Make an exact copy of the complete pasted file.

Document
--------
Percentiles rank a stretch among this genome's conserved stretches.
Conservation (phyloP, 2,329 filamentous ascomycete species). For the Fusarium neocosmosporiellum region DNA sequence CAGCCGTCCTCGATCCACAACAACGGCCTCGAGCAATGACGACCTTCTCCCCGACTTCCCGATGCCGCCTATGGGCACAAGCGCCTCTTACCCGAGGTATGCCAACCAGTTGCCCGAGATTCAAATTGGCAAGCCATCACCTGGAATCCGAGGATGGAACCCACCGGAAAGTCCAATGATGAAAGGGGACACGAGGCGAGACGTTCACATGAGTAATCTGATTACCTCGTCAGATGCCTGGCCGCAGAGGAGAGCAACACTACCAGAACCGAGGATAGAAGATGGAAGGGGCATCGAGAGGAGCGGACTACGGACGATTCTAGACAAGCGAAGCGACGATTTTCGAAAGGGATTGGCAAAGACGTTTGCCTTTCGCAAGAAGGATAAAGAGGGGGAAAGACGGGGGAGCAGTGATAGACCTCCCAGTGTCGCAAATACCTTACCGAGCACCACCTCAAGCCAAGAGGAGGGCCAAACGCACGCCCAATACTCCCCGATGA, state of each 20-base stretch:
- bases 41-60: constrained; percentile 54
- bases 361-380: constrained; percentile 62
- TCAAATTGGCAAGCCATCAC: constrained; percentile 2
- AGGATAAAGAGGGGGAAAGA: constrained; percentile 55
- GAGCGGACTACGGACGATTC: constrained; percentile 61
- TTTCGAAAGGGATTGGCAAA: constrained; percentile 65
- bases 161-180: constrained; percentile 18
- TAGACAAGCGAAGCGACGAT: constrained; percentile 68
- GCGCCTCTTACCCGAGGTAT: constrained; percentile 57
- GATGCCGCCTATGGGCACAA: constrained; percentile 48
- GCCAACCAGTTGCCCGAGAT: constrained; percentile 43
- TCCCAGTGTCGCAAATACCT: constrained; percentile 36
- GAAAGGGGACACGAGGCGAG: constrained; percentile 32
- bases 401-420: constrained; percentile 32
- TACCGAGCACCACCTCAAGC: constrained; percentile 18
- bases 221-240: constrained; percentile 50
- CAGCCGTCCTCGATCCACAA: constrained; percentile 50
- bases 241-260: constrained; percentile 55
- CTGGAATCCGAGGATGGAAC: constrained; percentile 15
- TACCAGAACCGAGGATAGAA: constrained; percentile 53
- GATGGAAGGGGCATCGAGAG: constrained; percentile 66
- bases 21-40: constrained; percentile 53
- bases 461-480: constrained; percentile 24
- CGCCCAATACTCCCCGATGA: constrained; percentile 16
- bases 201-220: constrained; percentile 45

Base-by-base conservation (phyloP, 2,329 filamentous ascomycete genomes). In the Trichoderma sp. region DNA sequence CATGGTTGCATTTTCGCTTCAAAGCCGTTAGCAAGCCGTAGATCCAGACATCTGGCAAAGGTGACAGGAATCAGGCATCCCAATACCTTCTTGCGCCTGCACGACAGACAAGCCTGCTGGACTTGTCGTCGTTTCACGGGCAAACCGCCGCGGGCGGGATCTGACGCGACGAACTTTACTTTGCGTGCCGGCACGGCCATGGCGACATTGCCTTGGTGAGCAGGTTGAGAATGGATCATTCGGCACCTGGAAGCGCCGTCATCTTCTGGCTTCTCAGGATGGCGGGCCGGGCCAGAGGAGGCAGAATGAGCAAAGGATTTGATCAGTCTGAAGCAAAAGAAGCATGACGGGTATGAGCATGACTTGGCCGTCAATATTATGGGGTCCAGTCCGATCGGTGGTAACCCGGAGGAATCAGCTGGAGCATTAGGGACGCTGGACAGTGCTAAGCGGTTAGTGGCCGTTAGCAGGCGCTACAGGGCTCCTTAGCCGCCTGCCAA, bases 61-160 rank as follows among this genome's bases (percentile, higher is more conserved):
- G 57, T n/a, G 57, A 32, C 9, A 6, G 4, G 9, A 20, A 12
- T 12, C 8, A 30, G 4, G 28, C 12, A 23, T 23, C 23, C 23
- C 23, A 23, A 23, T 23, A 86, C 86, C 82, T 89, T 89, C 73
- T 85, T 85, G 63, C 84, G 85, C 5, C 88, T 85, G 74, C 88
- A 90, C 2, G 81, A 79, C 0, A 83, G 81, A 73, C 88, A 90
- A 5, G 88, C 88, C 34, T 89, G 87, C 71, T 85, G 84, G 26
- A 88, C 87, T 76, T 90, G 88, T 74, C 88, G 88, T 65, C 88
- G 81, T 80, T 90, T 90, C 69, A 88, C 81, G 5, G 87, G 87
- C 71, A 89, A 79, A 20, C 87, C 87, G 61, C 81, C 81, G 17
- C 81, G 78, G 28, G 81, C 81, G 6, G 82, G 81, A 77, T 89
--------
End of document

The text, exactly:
Percentiles rank a stretch among this genome's conserved stretches.
Conservation (phyloP, 2,329 filamentous ascomycete species). For the Fusarium neocosmosporiellum region DNA sequence CAGCCGTCCTCGATCCACAACAACGGCCTCGAGCAATGACGACCTTCTCCCCGACTTCCCGATGCCGCCTATGGGCACAAGCGCCTCTTACCCGAGGTATGCCAACCAGTTGCCCGAGATTCAAATTGGCAAGCCATCACCTGGAATCCGAGGATGGAACCCACCGGAAAGTCCAATGATGAAAGGGGACACGAGGCGAGACGTTCACATGAGTAATCTGATTACCTCGTCAGATGCCTGGCCGCAGAGGAGAGCAACACTACCAGAACCGAGGATAGAAGATGGAAGGGGCATCGAGAGGAGCGGACTACGGACGATTCTAGACAAGCGAAGCGACGATTTTCGAAAGGGATTGGCAAAGACGTTTGCCTTTCGCAAGAAGGATAAAGAGGGGGAAAGACGGGGGAGCAGTGATAGACCTCCCAGTGTCGCAAATACCTTACCGAGCACCACCTCAAGCCAAGAGGAGGGCCAAACGCACGCCCAATACTCCCCGATGA, state of each 20-base stretch:
- bases 41-60: constrained; percentile 54
- bases 361-380: constrained; percentile 62
- TCAAATTGGCAAGCCATCAC: constrained; percentile 2
- AGGATAAAGAGGGGGAAAGA: constrained; percentile 55
- GAGCGGACTACGGACGATTC: constrained; percentile 61
- TTTCGAAAGGGATTGGCAAA: constrained; percentile 65
- bases 161-180: constrained; percentile 18
- TAGACAAGCGAAGCGACGAT: constrained; percentile 68
- GCGCCTCTTACCCGAGGTAT: constrained; percentile 57
- GATGCCGCCTATGGGCACAA: constrained; percentile 48
- GCCAACCAGTTGCCCGAGAT: constrained; percentile 43
- TCCCAGTGTCGCAAATACCT: constrained; percentile 36
- GAAAGGGGACACGAGGCGAG: constrained; percentile 32
- bases 401-420: constrained; percentile 32
- TACCGAGCACCACCTCAAGC: constrained; percentile 18
- bases 221-240: constrained; percentile 50
- CAGCCGTCCTCGATCCACAA: constrained; percentile 50
- bases 241-260: constrained; percentile 55
- CTGGAATCCGAGGATGGAAC: constrained; percentile 15
- TACCAGAACCGAGGATAGAA: constrained; percentile 53
- GATGGAAGGGGCATCGAGAG: constrained; percentile 66
- bases 21-40: constrained; percentile 53
- bases 461-480: constrained; percentile 24
- CGCCCAATACTCCCCGATGA: constrained; percentile 16
- bases 201-220: constrained; percentile 45

Base-by-base conservation (phyloP, 2,329 filamentous ascomycete genomes). In the Trichoderma sp. region DNA sequence CATGGTTGCATTTTCGCTTCAAAGCCGTTAGCAAGCCGTAGATCCAGACATCTGGCAAAGGTGACAGGAATCAGGCATCCCAATACCTTCTTGCGCCTGCACGACAGACAAGCCTGCTGGACTTGTCGTCGTTTCACGGGCAAACCGCCGCGGGCGGGATCTGACGCGACGAACTTTACTTTGCGTGCCGGCACGGCCATGGCGACATTGCCTTGGTGAGCAGGTTGAGAATGGATCATTCGGCACCTGGAAGCGCCGTCATCTTCTGGCTTCTCAGGATGGCGGGCCGGGCCAGAGGAGGCAGAATGAGCAAAGGATTTGATCAGTCTGAAGCAAAAGAAGCATGACGGGTATGAGCATGACTTGGCCGTCAATATTATGGGGTCCAGTCCGATCGGTGGTAACCCGGAGGAATCAGCTGGAGCATTAGGGACGCTGGACAGTGCTAAGCGGTTAGTGGCCGTTAGCAGGCGCTACAGGGCTCCTTAGCCGCCTGCCAA, bases 61-160 rank as follows among this genome's bases (percentile, higher is more conserved):
- G 57, T n/a, G 57, A 32, C 9, A 6, G 4, G 9, A 20, A 12
- T 12, C 8, A 30, G 4, G 28, C 12, A 23, T 23, C 23, C 23
- C 23, A 23, A 23, T 23, A 86, C 86, C 82, T 89, T 89, C 73
- T 85, T 85, G 63, C 84, G 85, C 5, C 88, T 85, G 74, C 88
- A 90, C 2, G 81, A 79, C 0, A 83, G 81, A 73, C 88, A 90
- A 5, G 88, C 88, C 34, T 89, G 87, C 71, T 85, G 84, G 26
- A 88, C 87, T 76, T 90, G 88, T 74, C 88, G 88, T 65, C 88
- G 81, T 80, T 90, T 90, C 69, A 88, C 81, G 5, G 87, G 87
- C 71, A 89, A 79, A 20, C 87, C 87, G 61, C 81, C 81, G 17
- C 81, G 78, G 28, G 81, C 81, G 6, G 82, G 81, A 77, T 89